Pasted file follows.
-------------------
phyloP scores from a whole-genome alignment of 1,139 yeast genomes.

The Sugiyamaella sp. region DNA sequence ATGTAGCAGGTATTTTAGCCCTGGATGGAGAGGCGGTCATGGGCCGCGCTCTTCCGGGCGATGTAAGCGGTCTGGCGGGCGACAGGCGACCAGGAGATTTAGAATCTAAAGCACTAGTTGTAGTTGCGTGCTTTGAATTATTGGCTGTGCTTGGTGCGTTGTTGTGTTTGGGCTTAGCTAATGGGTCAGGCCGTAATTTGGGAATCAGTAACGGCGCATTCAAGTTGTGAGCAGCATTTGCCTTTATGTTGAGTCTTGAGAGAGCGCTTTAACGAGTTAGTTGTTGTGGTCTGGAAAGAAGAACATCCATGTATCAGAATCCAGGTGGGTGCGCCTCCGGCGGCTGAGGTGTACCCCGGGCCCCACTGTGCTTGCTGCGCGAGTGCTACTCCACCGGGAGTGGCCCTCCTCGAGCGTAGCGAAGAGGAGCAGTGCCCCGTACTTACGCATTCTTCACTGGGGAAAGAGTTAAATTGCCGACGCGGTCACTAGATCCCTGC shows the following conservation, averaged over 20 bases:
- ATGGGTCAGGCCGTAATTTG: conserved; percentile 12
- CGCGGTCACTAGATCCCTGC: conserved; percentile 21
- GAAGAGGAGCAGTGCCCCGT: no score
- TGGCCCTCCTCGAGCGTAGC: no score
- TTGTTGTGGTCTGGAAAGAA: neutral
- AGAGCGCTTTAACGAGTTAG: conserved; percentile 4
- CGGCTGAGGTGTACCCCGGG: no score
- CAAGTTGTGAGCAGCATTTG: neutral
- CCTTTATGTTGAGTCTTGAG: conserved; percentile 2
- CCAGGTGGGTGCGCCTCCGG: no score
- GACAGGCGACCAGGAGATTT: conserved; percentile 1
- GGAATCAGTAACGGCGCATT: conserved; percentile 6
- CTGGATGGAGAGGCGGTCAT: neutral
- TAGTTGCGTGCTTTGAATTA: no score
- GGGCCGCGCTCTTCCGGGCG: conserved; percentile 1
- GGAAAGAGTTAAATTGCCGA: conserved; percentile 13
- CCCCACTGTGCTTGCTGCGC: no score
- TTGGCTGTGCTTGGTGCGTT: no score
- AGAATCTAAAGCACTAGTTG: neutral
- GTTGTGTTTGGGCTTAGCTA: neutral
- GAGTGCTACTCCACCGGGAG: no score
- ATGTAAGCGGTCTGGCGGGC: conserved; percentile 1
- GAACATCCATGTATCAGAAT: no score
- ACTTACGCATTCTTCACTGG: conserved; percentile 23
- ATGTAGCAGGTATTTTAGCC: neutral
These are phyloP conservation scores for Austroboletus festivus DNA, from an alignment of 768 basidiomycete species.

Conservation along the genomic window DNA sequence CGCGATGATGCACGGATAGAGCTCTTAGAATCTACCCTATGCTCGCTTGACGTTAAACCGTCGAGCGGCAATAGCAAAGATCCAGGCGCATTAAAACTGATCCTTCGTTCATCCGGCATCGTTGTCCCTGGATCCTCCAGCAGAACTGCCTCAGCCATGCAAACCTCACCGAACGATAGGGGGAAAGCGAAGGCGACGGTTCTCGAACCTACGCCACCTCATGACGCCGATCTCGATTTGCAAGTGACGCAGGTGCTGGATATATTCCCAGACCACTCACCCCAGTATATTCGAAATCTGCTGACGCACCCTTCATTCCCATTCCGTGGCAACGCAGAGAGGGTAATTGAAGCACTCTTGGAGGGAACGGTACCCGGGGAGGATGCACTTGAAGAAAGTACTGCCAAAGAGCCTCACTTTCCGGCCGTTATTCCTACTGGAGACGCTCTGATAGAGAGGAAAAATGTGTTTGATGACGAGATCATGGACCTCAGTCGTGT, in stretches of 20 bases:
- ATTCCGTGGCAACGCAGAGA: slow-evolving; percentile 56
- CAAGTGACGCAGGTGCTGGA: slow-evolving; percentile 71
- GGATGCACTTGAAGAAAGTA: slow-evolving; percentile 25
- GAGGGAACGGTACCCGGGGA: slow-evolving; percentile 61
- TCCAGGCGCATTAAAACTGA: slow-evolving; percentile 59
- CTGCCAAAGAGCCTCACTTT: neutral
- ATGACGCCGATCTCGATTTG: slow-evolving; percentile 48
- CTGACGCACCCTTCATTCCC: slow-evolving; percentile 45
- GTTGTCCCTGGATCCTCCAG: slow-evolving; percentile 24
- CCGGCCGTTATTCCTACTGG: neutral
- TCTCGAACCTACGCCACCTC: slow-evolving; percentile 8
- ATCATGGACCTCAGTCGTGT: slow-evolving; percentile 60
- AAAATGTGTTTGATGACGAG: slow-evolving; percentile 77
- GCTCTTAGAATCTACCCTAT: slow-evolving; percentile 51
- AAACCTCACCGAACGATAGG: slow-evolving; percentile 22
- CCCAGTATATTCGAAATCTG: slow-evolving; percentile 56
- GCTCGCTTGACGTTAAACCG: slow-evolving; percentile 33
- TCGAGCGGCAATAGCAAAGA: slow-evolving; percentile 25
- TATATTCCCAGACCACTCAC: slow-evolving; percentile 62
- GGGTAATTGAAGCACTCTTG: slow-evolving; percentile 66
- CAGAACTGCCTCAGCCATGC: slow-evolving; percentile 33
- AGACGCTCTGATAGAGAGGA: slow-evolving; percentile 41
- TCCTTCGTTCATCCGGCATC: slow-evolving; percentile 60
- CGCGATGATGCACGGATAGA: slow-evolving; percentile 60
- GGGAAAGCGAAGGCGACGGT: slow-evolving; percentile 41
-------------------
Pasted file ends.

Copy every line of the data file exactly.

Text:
phyloP scores from a whole-genome alignment of 1,139 yeast genomes.

The Sugiyamaella sp. region DNA sequence ATGTAGCAGGTATTTTAGCCCTGGATGGAGAGGCGGTCATGGGCCGCGCTCTTCCGGGCGATGTAAGCGGTCTGGCGGGCGACAGGCGACCAGGAGATTTAGAATCTAAAGCACTAGTTGTAGTTGCGTGCTTTGAATTATTGGCTGTGCTTGGTGCGTTGTTGTGTTTGGGCTTAGCTAATGGGTCAGGCCGTAATTTGGGAATCAGTAACGGCGCATTCAAGTTGTGAGCAGCATTTGCCTTTATGTTGAGTCTTGAGAGAGCGCTTTAACGAGTTAGTTGTTGTGGTCTGGAAAGAAGAACATCCATGTATCAGAATCCAGGTGGGTGCGCCTCCGGCGGCTGAGGTGTACCCCGGGCCCCACTGTGCTTGCTGCGCGAGTGCTACTCCACCGGGAGTGGCCCTCCTCGAGCGTAGCGAAGAGGAGCAGTGCCCCGTACTTACGCATTCTTCACTGGGGAAAGAGTTAAATTGCCGACGCGGTCACTAGATCCCTGC shows the following conservation, averaged over 20 bases:
- ATGGGTCAGGCCGTAATTTG: conserved; percentile 12
- CGCGGTCACTAGATCCCTGC: conserved; percentile 21
- GAAGAGGAGCAGTGCCCCGT: no score
- TGGCCCTCCTCGAGCGTAGC: no score
- TTGTTGTGGTCTGGAAAGAA: neutral
- AGAGCGCTTTAACGAGTTAG: conserved; percentile 4
- CGGCTGAGGTGTACCCCGGG: no score
- CAAGTTGTGAGCAGCATTTG: neutral
- CCTTTATGTTGAGTCTTGAG: conserved; percentile 2
- CCAGGTGGGTGCGCCTCCGG: no score
- GACAGGCGACCAGGAGATTT: conserved; percentile 1
- GGAATCAGTAACGGCGCATT: conserved; percentile 6
- CTGGATGGAGAGGCGGTCAT: neutral
- TAGTTGCGTGCTTTGAATTA: no score
- GGGCCGCGCTCTTCCGGGCG: conserved; percentile 1
- GGAAAGAGTTAAATTGCCGA: conserved; percentile 13
- CCCCACTGTGCTTGCTGCGC: no score
- TTGGCTGTGCTTGGTGCGTT: no score
- AGAATCTAAAGCACTAGTTG: neutral
- GTTGTGTTTGGGCTTAGCTA: neutral
- GAGTGCTACTCCACCGGGAG: no score
- ATGTAAGCGGTCTGGCGGGC: conserved; percentile 1
- GAACATCCATGTATCAGAAT: no score
- ACTTACGCATTCTTCACTGG: conserved; percentile 23
- ATGTAGCAGGTATTTTAGCC: neutral
These are phyloP conservation scores for Austroboletus festivus DNA, from an alignment of 768 basidiomycete species.

Conservation along the genomic window DNA sequence CGCGATGATGCACGGATAGAGCTCTTAGAATCTACCCTATGCTCGCTTGACGTTAAACCGTCGAGCGGCAATAGCAAAGATCCAGGCGCATTAAAACTGATCCTTCGTTCATCCGGCATCGTTGTCCCTGGATCCTCCAGCAGAACTGCCTCAGCCATGCAAACCTCACCGAACGATAGGGGGAAAGCGAAGGCGACGGTTCTCGAACCTACGCCACCTCATGACGCCGATCTCGATTTGCAAGTGACGCAGGTGCTGGATATATTCCCAGACCACTCACCCCAGTATATTCGAAATCTGCTGACGCACCCTTCATTCCCATTCCGTGGCAACGCAGAGAGGGTAATTGAAGCACTCTTGGAGGGAACGGTACCCGGGGAGGATGCACTTGAAGAAAGTACTGCCAAAGAGCCTCACTTTCCGGCCGTTATTCCTACTGGAGACGCTCTGATAGAGAGGAAAAATGTGTTTGATGACGAGATCATGGACCTCAGTCGTGT, in stretches of 20 bases:
- ATTCCGTGGCAACGCAGAGA: slow-evolving; percentile 56
- CAAGTGACGCAGGTGCTGGA: slow-evolving; percentile 71
- GGATGCACTTGAAGAAAGTA: slow-evolving; percentile 25
- GAGGGAACGGTACCCGGGGA: slow-evolving; percentile 61
- TCCAGGCGCATTAAAACTGA: slow-evolving; percentile 59
- CTGCCAAAGAGCCTCACTTT: neutral
- ATGACGCCGATCTCGATTTG: slow-evolving; percentile 48
- CTGACGCACCCTTCATTCCC: slow-evolving; percentile 45
- GTTGTCCCTGGATCCTCCAG: slow-evolving; percentile 24
- CCGGCCGTTATTCCTACTGG: neutral
- TCTCGAACCTACGCCACCTC: slow-evolving; percentile 8
- ATCATGGACCTCAGTCGTGT: slow-evolving; percentile 60
- AAAATGTGTTTGATGACGAG: slow-evolving; percentile 77
- GCTCTTAGAATCTACCCTAT: slow-evolving; percentile 51
- AAACCTCACCGAACGATAGG: slow-evolving; percentile 22
- CCCAGTATATTCGAAATCTG: slow-evolving; percentile 56
- GCTCGCTTGACGTTAAACCG: slow-evolving; percentile 33
- TCGAGCGGCAATAGCAAAGA: slow-evolving; percentile 25
- TATATTCCCAGACCACTCAC: slow-evolving; percentile 62
- GGGTAATTGAAGCACTCTTG: slow-evolving; percentile 66
- CAGAACTGCCTCAGCCATGC: slow-evolving; percentile 33
- AGACGCTCTGATAGAGAGGA: slow-evolving; percentile 41
- TCCTTCGTTCATCCGGCATC: slow-evolving; percentile 60
- CGCGATGATGCACGGATAGA: slow-evolving; percentile 60
- GGGAAAGCGAAGGCGACGGT: slow-evolving; percentile 41